Published: Sep 30, 2022
The idea is the same as BST’s inorder traversal. However, it needs additional data structure to save parent nodes since there’s no way to traverse back to the root. Other than that, the next bigger value in BST is the node’s leftmost in right subtree if the node has right child. If the node is the left child, the parent is the successor. Otherwise, no successor.
BSTIteratorclass that represents an iterator over the in-order traversal of a binary search tree (BST):
BSTIterator(TreeNode root)Initializes an object of the
rootof the BST is given as part of the constructor. The pointer should be initialized to a non-existent number smaller than any element in the BST.
boolean hasNext()Returns true if there exists a number in the traversal to the right of the pointer, otherwise returns false.
int next()Moves the pointer to the right, then returns the number at the pointer.
Notice that by initializing the pointer to a non-existent smallest number, the first call to
next()will return the smallest element in the BST.
You may assume that
next()calls will always be valid. That is, there will be at least a next number in the in-order traversal when
- The number of nodes in the tree is in the range
0 <= Node.val <= 10**6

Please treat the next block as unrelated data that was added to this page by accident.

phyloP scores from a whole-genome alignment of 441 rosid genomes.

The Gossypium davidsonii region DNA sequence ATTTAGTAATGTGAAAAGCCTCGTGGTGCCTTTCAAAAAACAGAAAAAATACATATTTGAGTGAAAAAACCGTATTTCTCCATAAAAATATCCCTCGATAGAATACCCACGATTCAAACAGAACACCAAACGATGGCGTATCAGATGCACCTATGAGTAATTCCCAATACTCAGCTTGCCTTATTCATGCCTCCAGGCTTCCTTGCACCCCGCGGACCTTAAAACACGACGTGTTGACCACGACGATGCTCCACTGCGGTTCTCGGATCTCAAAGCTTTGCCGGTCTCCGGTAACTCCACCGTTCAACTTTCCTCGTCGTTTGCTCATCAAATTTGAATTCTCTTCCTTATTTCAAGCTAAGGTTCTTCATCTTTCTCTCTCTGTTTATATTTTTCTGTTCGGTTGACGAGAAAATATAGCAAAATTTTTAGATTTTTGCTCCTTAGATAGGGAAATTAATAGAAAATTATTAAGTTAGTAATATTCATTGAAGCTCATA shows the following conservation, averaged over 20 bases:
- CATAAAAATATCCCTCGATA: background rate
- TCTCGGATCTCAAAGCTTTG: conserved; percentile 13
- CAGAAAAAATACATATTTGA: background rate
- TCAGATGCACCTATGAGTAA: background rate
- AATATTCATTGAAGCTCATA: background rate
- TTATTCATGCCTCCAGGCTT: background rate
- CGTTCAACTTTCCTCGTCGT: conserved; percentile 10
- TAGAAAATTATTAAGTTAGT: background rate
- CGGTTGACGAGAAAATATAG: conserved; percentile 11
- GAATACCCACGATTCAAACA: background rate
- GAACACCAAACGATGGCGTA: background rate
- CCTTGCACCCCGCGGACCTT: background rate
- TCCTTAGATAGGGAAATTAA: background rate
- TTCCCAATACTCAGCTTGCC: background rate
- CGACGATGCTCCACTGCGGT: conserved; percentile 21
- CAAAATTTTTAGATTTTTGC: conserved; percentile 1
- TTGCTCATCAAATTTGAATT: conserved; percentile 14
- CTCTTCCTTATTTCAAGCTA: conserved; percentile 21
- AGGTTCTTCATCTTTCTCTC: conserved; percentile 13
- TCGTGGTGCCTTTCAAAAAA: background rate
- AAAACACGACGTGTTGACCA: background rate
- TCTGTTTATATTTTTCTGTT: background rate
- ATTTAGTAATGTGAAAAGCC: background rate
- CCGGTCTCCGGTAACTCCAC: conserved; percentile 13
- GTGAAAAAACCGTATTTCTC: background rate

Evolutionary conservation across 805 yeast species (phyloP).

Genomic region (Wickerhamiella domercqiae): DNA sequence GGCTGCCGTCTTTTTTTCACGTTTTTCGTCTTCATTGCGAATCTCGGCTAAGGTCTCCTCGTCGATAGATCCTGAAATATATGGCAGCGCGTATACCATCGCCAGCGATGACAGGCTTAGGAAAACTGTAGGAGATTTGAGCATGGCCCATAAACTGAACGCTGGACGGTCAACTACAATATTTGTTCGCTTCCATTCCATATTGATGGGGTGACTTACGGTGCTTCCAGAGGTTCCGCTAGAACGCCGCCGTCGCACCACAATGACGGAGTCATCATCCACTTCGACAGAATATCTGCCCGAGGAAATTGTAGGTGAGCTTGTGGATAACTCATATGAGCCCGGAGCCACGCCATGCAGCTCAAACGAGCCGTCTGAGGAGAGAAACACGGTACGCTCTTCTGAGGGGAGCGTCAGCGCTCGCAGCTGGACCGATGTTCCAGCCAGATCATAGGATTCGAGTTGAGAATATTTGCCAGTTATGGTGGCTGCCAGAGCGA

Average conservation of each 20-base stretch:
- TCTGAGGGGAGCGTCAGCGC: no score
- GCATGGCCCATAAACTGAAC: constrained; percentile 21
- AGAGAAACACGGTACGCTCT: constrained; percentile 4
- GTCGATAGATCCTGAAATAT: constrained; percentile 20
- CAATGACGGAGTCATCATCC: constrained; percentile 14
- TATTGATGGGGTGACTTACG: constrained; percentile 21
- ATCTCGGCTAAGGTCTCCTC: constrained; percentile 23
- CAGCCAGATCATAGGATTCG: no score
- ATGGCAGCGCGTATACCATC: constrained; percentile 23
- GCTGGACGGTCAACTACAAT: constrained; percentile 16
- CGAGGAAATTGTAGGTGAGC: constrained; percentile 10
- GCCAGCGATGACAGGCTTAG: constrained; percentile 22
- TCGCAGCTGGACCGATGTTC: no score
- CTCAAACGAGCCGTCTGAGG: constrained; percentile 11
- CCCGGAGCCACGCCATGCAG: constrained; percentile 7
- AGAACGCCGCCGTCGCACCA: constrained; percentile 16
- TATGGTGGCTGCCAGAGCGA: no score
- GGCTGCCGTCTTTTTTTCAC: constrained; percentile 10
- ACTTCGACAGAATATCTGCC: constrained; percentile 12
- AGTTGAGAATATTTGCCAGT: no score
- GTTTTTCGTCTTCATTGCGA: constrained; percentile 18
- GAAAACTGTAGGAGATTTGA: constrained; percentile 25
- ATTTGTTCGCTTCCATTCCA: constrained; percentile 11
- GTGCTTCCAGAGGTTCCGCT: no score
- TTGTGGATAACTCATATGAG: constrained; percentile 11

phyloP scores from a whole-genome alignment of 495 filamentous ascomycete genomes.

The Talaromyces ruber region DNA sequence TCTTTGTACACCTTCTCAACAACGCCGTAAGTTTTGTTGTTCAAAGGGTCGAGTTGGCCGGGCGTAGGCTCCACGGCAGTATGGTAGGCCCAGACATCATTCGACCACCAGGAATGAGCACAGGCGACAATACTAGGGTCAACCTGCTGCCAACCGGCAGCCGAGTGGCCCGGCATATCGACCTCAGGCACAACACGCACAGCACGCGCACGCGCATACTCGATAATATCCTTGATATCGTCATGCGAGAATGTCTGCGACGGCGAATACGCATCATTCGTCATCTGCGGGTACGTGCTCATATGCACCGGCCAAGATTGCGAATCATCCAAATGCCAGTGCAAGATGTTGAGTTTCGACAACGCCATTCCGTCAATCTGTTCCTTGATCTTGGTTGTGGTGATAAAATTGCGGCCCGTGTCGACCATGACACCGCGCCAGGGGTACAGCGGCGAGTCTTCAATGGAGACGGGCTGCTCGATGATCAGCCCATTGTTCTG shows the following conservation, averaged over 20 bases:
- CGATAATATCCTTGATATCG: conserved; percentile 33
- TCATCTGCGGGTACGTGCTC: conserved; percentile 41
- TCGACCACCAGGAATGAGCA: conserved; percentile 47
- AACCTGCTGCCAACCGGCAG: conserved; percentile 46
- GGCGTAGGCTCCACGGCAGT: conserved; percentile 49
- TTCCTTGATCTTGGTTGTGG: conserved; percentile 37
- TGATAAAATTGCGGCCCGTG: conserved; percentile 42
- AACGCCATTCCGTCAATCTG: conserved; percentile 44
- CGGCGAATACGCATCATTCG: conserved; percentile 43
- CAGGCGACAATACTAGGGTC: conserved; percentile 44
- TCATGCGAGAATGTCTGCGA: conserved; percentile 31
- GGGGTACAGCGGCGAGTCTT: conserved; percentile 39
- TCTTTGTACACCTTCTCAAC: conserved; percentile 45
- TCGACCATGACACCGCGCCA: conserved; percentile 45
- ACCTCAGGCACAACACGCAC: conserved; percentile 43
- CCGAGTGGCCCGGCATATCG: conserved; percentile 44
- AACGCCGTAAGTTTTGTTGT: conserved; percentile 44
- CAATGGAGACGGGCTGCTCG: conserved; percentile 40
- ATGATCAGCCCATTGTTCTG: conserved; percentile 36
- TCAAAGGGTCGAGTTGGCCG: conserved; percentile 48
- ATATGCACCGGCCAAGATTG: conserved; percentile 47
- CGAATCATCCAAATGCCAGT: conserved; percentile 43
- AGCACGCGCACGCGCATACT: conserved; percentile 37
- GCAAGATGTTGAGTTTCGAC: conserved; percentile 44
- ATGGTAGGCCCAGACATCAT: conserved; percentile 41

- At most 10**5 calls will be made to
Example 1 7 / \ 3 15 / \ 9 20 Input ["BSTIterator", "next", "next", "hasNext", "next", "hasNext", "next", "hasNext", "next", "hasNext"] [[[7, 3, 15, null, null, 9, 20]], , , , , , , , , ] Output [null, 3, 7, true, 9, true, 15, true, 20, false]
The solution uses a stack to save parents since the binary tree doesn’t have a way to go back to its parent. Also, the solution defines an utility method, find_next. This method finds the successor. The next method implementation uses find_next utility method starting from a current node’s right child. The hasNext method checks the stack size which represents a number of parents of left child.
# Definition for a binary tree node. # class TreeNode: # def __init__(self, val=0, left=None, right=None): # self.val = val # self.left = left # self.right = right class BSTIterator: def __init__(self, root: Optional[TreeNode]): self.stack =  self.find_next(root) def find_next(self, root: Optional[TreeNode]): while root: self.stack.append(root) root = root.left def next(self) -> int: cur = self.stack.pop() if cur.right: self.find_next(cur.right) return cur.val def hasNext(self) -> bool: return self.stack